Asthma at 60? Yes, it’s pos­si­ble

Cape Breton Post - - Advice/Games - Keith Roach Dr. Roach re­grets that he is un­able to an­swer in­di­vid­ual let­ters, but will in­cor­po­rate them in the col­umn when­ever pos­si­ble. Read­ers may email ques­tions to ToYourGoodHealth@med.cor­ or re­quest an or­der form of avail­able health newslette

DEAR DR. ROACH: I am a fit and healthy 60-year-old male. Re­cently I was trou­bled by a se­ries of es­ca­lat­ing symp­toms: I oc­ca­sion­ally got a bit of hoarse­ness, then I seemed to lose some ca­pac­ity in my lungs. When breath­ing hard, it seemed I could bring air into only the top of my lungs, not take a deep breath. I then be­gan wheez­ing when ex­ert­ing my­self, and my throat and chest be­gan to feel mild pres­sure, like some­one was gen­tly push­ing on them. My en­ergy was low.

The wheez­ing and hoarse­ness con­tin­ued, and I went to my doc­tor. He or­dered an X-ray of my chest and si­nus, which were nor­mal. We agreed that I would try a bron­chodila­tor (Salbu­ta­mol). One puff af­ter a slightly wheez­ing walk up­hill gave me im­me­di­ate relief. I felt like my old self again, and my voice re­turned to nor­mal.

But the symp­toms came back the next day. I used an­other puff, which opened my air­ways enough that I had a great bike ride home. De­spite the suc­cess of the Salbu­ta­mol, I would like to get to the source of the breath­ing dif­fi­cul­ties, not just treat the symp­toms. I have an ap­point­ment with a spe­cial­ist for lung func­tion tests. Do you have any sugges­tions or ad­vice? -J.U.

AN­SWER: It sounds very much like you have asthma. Many peo­ple are un­der the mis­taken im­pres­sion that asthma comes on only dur­ing child­hood or ado­les­cence, but it is just as likely to do so in a per­son’s 60s. As far as un­der­stand­ing the un­der­ly­ing cause, that is be­yond med­i­cal sci­ence right now.

How­ever, we do know a lot about the un­der­ly­ing in­flam­ma­tion that is associated with asthma. What I can say is that af­ter the di­ag­no­sis is con­firmed, prob­a­bly by the lung func­tion tests show­ing air­way ob­struc­tion that is re­versible with treat­ment, you may need an anti-in­flam­ma­tory, such as an in­haled steroid. This is ap­pro­pri­ate ther­apy for most peo­ple with asthma that is more than in­ter­mit­tent and mild.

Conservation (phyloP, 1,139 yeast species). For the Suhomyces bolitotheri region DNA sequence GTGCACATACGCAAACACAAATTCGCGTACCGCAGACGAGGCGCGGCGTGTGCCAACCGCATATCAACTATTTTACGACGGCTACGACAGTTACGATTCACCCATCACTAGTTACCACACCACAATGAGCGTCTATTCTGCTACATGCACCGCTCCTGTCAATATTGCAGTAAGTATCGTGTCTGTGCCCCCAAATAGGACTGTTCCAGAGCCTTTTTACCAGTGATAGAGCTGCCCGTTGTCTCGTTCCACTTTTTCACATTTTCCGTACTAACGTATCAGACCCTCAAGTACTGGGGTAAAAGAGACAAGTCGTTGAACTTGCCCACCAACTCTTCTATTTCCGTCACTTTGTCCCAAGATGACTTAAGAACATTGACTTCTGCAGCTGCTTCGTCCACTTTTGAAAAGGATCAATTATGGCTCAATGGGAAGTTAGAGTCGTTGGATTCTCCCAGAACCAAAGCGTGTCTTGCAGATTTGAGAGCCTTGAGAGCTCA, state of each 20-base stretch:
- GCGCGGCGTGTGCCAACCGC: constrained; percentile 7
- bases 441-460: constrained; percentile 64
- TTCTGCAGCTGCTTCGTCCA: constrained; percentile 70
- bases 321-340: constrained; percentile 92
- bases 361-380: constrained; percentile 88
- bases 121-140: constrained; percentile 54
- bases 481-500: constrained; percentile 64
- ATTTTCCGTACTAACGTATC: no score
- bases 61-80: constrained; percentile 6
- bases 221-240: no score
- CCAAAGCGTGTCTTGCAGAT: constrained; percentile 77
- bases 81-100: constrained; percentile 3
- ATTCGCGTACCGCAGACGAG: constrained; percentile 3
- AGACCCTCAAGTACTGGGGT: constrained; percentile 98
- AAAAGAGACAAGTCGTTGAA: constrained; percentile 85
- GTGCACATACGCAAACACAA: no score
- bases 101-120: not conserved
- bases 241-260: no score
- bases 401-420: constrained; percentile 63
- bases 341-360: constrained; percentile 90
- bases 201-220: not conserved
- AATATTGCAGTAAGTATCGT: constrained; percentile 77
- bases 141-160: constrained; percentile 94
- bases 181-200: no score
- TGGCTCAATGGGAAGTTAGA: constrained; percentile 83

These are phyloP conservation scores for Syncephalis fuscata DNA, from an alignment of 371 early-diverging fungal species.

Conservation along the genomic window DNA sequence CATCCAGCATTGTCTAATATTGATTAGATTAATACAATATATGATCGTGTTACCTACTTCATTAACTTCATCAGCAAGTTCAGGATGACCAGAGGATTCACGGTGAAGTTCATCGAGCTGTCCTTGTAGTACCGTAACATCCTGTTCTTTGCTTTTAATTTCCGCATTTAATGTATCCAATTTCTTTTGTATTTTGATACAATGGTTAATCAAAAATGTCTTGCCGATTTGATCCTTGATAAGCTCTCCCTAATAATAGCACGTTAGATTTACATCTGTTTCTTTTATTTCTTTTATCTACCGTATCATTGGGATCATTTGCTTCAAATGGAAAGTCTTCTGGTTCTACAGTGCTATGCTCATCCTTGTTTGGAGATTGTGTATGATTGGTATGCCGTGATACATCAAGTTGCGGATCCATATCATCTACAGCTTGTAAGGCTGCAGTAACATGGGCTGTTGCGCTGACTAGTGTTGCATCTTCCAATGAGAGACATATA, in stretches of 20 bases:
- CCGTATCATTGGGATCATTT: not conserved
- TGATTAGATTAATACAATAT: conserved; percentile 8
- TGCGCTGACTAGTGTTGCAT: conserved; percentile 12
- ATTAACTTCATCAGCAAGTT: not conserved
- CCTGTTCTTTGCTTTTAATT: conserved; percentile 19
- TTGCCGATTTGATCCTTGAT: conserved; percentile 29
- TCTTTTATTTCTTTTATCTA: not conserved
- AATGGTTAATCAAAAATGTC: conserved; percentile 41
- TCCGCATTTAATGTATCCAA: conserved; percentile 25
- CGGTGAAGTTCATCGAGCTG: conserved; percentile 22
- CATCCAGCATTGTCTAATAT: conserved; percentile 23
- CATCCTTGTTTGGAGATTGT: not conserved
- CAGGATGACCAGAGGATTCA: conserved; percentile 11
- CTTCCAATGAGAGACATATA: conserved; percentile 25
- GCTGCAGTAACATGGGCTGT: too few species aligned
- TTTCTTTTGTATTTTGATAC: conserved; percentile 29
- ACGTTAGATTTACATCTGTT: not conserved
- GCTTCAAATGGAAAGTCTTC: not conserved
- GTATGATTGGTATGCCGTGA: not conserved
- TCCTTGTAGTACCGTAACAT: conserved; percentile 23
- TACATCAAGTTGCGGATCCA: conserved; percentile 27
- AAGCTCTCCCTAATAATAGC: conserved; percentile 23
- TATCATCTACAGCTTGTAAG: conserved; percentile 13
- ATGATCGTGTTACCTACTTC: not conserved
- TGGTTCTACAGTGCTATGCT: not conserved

The book­let on asthma and its con­trol ex­plains this ill­ness in de­tail. Read­ers can ob­tain a copy by writ­ing: Dr. Roach , Book No. 602, 628 Vir­ginia Dr., Or­lando, FL 32803 En­close a check or money or­der (no cash) for $4.75 U.S./$6 Can. with the re­cip­i­ent’s printed name and ad­dress. Please al­low four weeks for de­liv­ery.

DEAR DR. ROACH: I am a 75-year-old male with high blood pres­sure. My high blood pres­sure is con­trolled (130 to 140/75), but I would like to in­clude thi­azide in my treat­ment. I have a his­tory of a Stevens-Johnson re­ac­tion to sulfa an­tibi­otics. My re­ac­tion was never for­mally di­ag­nosed, but the mu­cosal peel­ing was strongly sug­ges­tive. I have asked sev­eral doc­tors if there is a skin test to rule out an al­lergy to sulfa, to no avail. Is there a skin test avail­able to di­ag­nose an al­lergy to sulfa, and is it safe to take a thi­azide di­uretic in face of a sulfa al­lergy? -- C.O.

AN­SWER: Stevens-Johnson syn­drome is a se­vere skin re­ac­tion to med­i­ca­tion or in­fec­tion. The re­ac­tion in­cludes blis­ter­ing of the skin, and, as you state, it usu­ally in­volves the mouth and eyes. In the most se­vere cases, much or all of the skin peels and sheds, and the per­son is in grave danger of death from in­fec­tion, fluid loss and or­gan fail­ure. You should never take any sulfa an­tibi­otic again or a closely re­lated drug, such as sul­fasalazine or sul­fac­etamide.

There is no re­li­able skin test for this re­ac­tion.

Thi­azide and loop di­uret­ics (such as furosemide) chem­i­cally are some­what re­lated to sulfa an­tibi­otics. How­ever, the like­li­hood of you de­vel­op­ing a re­ac­tion is ex­tremely small. I could find only four cases in the world’s lit­er­a­ture, and it’s not clear that there is true cross-re­ac­tiv­ity.

None­the­less, be­cause there are many other choices, my ex­pe­ri­ence is that most physi­cians would be un­will­ing to give you a thi­azide di­uretic. Why take the chance, even if the chance is very small? There are other di­uret­ics avail­able that are not re­lated to sulfa at all.

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